Their biggest problem seems to be not knowing their target market. They are acting as if they are plunked right along Highway 29 in Napa Valley. People aren’t going to Door County to discover great wines. They are going there because they they want something to occupy their time for an hour or so. To treat customers like idiots and tourists who don’t know anything about wine is just stupid business practice. However even in Napa, I never noticed any contempt for tourists and non-oenophiles. After touring around 10 wineries in Napa and Sonoma, I found that every one of them had friendly and helpful staffs and were actually fun to visit (my favorites were Prager Port Works and Ravenswood).
Stone’s Throw makes good wines (the best in made in Wisconsin by far) that are seem to be a tad overpriced. They were charging 39 dollars for a port wine that was nowhere near as good as bottles costing half to 1/4 as much. I’d put a $10 bottle of Clocktower or Jonesy up against this any day. If I am spending that much on Port, I’ll order from Prager Port Works. As much as Stone’s Throw likes to make fun of tourist wineries serving apple, cherry and other fruit wines, I would much rather drink mediocre Cherry wine served by nice, friendly people than good traditional grape wines served by jerks.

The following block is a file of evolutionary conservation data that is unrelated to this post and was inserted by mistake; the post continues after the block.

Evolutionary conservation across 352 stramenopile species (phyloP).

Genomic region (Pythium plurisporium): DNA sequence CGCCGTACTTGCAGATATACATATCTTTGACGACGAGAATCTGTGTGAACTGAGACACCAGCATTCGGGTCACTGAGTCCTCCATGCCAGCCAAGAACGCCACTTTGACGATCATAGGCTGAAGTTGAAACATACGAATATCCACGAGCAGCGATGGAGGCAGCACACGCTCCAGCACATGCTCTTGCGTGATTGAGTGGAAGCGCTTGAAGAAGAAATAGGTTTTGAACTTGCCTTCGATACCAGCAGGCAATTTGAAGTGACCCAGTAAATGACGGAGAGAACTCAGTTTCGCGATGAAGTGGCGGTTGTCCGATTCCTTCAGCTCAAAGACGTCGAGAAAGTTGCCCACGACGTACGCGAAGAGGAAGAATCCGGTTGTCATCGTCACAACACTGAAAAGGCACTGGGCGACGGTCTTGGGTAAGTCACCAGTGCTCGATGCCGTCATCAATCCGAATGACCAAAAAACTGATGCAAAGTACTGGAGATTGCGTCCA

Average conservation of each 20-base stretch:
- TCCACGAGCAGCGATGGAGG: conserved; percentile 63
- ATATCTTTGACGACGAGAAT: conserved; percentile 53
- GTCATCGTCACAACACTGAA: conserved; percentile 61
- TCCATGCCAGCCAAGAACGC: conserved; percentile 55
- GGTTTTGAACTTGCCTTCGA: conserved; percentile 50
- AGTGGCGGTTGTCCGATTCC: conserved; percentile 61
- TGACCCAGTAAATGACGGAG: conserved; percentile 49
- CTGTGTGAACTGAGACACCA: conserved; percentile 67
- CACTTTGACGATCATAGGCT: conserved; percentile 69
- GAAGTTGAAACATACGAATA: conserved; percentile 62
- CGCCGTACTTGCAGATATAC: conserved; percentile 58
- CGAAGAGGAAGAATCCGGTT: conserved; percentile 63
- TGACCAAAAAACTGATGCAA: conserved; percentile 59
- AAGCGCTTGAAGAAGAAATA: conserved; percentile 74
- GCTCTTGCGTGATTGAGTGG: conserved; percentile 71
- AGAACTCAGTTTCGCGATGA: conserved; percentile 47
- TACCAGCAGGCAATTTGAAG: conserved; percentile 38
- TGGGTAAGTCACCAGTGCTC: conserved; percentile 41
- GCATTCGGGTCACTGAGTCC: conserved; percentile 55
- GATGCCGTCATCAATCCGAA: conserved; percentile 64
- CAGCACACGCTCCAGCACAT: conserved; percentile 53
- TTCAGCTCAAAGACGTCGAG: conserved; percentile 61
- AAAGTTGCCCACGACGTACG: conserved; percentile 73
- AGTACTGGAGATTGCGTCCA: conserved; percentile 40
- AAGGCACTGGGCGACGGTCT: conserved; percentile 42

If you still want to go, Stone’s Throw is located at 3382 County Road ‘E’ (Intersection of A & E) in Egg Harbor, Wisconsin
Stone’s Throw should take a customer service lesson from the Oilerie in Fish Creek. The Oilerie is an olive oil store that also has lots of vinegars, and gourmet food items. The staff is courteous, helpful, and friendly. They let the customers sample every single one of their products, including expensive olive oils and 25 year old balsamic vinegar.